If you want to consider alternative bookselling businesses than major online retail, take the time to ponder: 

  • Niche book website. While Amazon will probably be the dominant force in online bookselling for the foreseeable future, it’s by no means the only game in town. Plenty of people have ethical issues with Amazon and prefer to take their business elsewhere. If you’re passionate about a niche subset of books, why not turn that passion into a small website? You can create a community and also make money while supporting independent authors at the same time. 
  • Small independent bookshop. Online book buying offers amazing levels of convenience and choice, but books will always have people that prefer to shop for them in person. Just picture your average airport or busy bookstore if in doubt. Starting a small independent bookstore in your community is worth exploring if you’re passionate about creating a real-world hub for readers to come and find their next favorite read.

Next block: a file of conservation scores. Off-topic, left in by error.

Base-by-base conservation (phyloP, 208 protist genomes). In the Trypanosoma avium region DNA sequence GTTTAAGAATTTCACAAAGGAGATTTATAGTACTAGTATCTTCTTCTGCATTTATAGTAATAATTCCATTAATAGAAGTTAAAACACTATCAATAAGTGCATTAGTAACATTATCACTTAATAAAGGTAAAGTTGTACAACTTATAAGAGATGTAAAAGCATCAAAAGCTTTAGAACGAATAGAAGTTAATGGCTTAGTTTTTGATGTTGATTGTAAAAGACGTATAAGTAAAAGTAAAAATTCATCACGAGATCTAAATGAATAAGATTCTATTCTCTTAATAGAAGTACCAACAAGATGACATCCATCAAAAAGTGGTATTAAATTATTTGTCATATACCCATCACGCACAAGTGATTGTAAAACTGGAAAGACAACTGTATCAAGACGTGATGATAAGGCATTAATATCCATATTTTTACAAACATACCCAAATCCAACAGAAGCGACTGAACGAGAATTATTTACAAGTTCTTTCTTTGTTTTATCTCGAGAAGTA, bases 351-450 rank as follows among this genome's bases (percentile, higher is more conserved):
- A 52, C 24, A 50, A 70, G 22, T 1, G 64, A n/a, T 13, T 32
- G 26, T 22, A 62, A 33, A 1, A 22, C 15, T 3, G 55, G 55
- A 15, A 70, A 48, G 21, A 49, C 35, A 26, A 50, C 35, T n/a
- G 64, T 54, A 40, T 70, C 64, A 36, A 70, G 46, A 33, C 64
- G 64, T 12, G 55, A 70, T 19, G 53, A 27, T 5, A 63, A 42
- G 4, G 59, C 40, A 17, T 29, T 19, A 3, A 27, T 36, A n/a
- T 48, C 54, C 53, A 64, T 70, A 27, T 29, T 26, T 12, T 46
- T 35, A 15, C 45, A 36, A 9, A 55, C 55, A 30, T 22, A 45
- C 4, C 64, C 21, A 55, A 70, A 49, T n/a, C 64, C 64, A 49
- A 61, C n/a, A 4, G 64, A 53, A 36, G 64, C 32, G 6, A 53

• Vintage book sales. There’s something special about the aesthetic of a vintage book. The aging of the paper and the design choices of a bygone era give it a vibe that modern books often can’t match. If you love the books of yesteryear, why not explore vintage book sales as a business? This could involve tracking down rare reads and reselling them for a profit.